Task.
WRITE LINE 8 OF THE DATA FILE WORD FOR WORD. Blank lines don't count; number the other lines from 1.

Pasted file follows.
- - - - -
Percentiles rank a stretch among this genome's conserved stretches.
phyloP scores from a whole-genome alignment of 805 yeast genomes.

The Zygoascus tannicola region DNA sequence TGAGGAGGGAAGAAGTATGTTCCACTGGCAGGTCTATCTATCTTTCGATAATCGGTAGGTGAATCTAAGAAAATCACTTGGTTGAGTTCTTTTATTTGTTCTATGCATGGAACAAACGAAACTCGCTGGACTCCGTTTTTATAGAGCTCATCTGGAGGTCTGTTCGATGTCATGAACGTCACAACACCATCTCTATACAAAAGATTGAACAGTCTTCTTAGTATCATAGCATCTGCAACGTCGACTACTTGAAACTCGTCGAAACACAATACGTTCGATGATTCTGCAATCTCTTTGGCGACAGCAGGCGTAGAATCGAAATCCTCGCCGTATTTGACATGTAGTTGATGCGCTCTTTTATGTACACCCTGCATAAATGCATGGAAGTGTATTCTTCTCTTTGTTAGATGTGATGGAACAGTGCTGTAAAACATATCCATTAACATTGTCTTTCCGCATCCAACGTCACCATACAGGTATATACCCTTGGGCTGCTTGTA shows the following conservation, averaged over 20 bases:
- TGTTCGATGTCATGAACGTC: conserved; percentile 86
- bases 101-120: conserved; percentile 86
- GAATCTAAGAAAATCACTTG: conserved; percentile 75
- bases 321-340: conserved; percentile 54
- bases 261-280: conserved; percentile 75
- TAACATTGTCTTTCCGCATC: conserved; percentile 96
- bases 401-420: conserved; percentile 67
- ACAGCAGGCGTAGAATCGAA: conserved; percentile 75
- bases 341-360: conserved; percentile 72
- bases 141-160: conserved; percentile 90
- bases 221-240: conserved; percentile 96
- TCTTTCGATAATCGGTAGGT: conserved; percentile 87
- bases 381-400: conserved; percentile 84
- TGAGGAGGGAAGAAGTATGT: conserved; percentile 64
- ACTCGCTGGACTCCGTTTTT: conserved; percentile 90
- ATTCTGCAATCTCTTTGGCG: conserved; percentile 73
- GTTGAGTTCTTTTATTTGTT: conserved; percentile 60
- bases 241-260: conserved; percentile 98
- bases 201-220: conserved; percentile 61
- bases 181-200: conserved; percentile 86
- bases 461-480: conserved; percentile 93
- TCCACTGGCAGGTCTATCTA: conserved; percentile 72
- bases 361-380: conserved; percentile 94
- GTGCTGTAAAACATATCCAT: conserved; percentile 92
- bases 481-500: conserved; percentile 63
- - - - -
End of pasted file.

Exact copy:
- bases 261-280: conserved; percentile 75